Jordan seals last entry point for Syrian refugees after suicide blast

Jordan sealed its last entry point for Syrian refugees Tuesday after a cross-border suicide attack killed six members of the Jordanian security forces, wounded 14 and exposed the pro-Western kingdom's growing vulnerability to spillover from conflict next door.

Fate uncertain for tens of thousands of Syrian refugees stranded in remote desert areas

A woman lights candles during a candlelight vigil in solidarity with the Jordanian soldiers who were killed in an attack on a border military post near a camp for Syrian refugees, in Amman, Jordan. (Muhammad Hamed/Reuters)

Jordan sealed its last entry point for Syrian refugees Tuesday after a cross-border suicide attack killed six members of the Jordanian security forces, wounded 14 and exposed the pro-Western kingdom's growing vulnerability to spillover from conflict next door.

The closure raised questions about the fate of tens of thousands of Syrian refugees who are stranded in remote desert areas along the border, many of them for months, and depend on daily deliveries of food and water from the Jordanian side.

Jordan said its security comes first. Government spokesman Mohammed Momani said Jordan had warned for months that militants, including those from the Islamic State in Iraq and Syria group, are mingling with refugees in the two rapidly expanding encampments on the border and pose a serious security threat.

"The border will be closed," Momani told reporters. "We will not allow the crossing of people or vehicles through that area."

King Abdullah II said in a statement that Jordan will "respond with an iron fist" to anyone harming its borders or security, but did not lay out specifics.

There was no immediate claim of responsibility for the assault, the third against Jordanian security installations in seven months.

Syrian refugees board a Jordanian army vehicle after crossing into the country. Jordan has struggled to accommodate the roughly 600,000 Syrians in its communities and refugee camps. (Muhammad Hamed/Reuters)

CBC News's Middle East correspondent Derek Stoffel said the kingdom has "struggled to crack down" on ISIS sympathizers. 

The government has "jailed hundreds of people who have been promoting jihadism online," Stoffel said from Jerusalem. It is also "under a great strain" because of the roughly 600,000 Syrian refugees who live in Jordanian communities and refugee camps.

Suicide attack

Tuesday's attack was launched at dawn near Rukban, the larger of the two border camps.

The assailant drove a truck packed with explosives at high speed through an opening in the border, said Momani. "It reached our side of the border and it ended up exploding with the driver inside," he said.

The military said the blast targeted a Jordanian army post.

A Rukban resident said he saw a pickup truck crashing through a Jordanian border gate. Seconds later, a blast went off, followed by the sound of shooting, said the resident, who spoke to The Associated Press over the phone from the area. He spoke on condition of anonymity for fear of repercussions from the authorities.

Cellphone photos from the camp show a cloud of grey smoke rising in the distance, with tents in the foreground.

Rukban and the smaller Hadalat camp house about 64,000 Syrians, according to estimates by international aid agencies. The camps have also attracted smugglers, war profiteers and members of various armed groups fighting in Syria's civil war.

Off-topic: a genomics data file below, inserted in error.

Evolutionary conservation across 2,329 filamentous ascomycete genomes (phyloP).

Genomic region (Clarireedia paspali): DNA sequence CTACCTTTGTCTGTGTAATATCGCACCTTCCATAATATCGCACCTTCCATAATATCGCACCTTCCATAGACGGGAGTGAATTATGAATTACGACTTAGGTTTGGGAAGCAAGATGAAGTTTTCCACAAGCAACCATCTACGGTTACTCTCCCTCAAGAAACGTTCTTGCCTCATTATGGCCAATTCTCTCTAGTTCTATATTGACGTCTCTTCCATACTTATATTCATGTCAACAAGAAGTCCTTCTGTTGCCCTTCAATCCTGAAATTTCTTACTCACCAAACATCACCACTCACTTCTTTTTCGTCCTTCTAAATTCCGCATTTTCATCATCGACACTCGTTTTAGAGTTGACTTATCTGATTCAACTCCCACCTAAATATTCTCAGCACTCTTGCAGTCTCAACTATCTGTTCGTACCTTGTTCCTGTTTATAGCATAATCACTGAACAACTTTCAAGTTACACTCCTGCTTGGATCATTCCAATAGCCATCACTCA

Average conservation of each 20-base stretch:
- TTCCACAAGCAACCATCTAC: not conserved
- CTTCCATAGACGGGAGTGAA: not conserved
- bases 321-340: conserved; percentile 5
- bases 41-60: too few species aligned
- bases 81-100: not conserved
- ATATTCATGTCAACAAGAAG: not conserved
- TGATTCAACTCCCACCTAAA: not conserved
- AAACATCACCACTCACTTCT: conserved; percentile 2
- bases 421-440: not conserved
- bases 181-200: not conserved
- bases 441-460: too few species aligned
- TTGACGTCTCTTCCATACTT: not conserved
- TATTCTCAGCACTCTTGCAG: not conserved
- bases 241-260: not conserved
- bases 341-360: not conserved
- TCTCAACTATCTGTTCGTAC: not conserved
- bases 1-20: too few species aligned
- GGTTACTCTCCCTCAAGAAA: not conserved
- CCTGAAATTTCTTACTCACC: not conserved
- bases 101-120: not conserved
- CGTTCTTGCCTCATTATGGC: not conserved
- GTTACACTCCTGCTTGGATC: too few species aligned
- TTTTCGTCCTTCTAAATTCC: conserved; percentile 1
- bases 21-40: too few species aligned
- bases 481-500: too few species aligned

The camps are located between two berms, or earthen barriers, that run parallel to the border, which is not clearly marked in the area. Rukban is just a few kilometres from the point where Syria, Jordan and Iraq meet.

In recent weeks, international agencies stepped up deliveries of water, food and medical care for refugees at the berm. Aid workers set up makeshift delivery points on the Jordanian side every day and refugees climbed over the berm to pick up food parcels, get first aid or register with the UN refugee agency.

The arrangement kept aid workers and Jordanian troops out of the camps for security reasons. Instead, Jordanian troops stood on top of the southern berm to monitor distributions, firing tear gas or shooting in the air if order broke down.

A military helicopter transports an injured security member after Tuesday morning's blast, the deadliest attack along Jordan's tense border in recent memory. (Reuters)

In recent weeks, aid agencies had won Jordan's agreement to set up more prefab trailers in the area to improve distribution and refugee registration.

Momani said Tuesday that those plans were now on hold.

Instead, "we will be discussing ways through which we can send aid to the people on the other side of the border," he said, adding that details would be worked out by the UN refugee agency and the Jordanian military.

He did not elaborate. It's not clear how long refugees in the encampments can hold out without daily aid shipments.

The UN refugee agency said it is aware of heightened security restrictions, but will seek to provide continued support to the refugees. "A key issue will be to ensure the continued provision of water to this desolate location, given the inhospitable environment," said spokesman Andreas Needham in Geneva.

Even before the attack, conditions in the camps were deteriorating. Refugees are exposed to the extreme desert climate and mounds of garbage grow by the day.

An injured security member is transported in Jordan, which had been relatively safe until recently. (Reuters)

With files from CBC News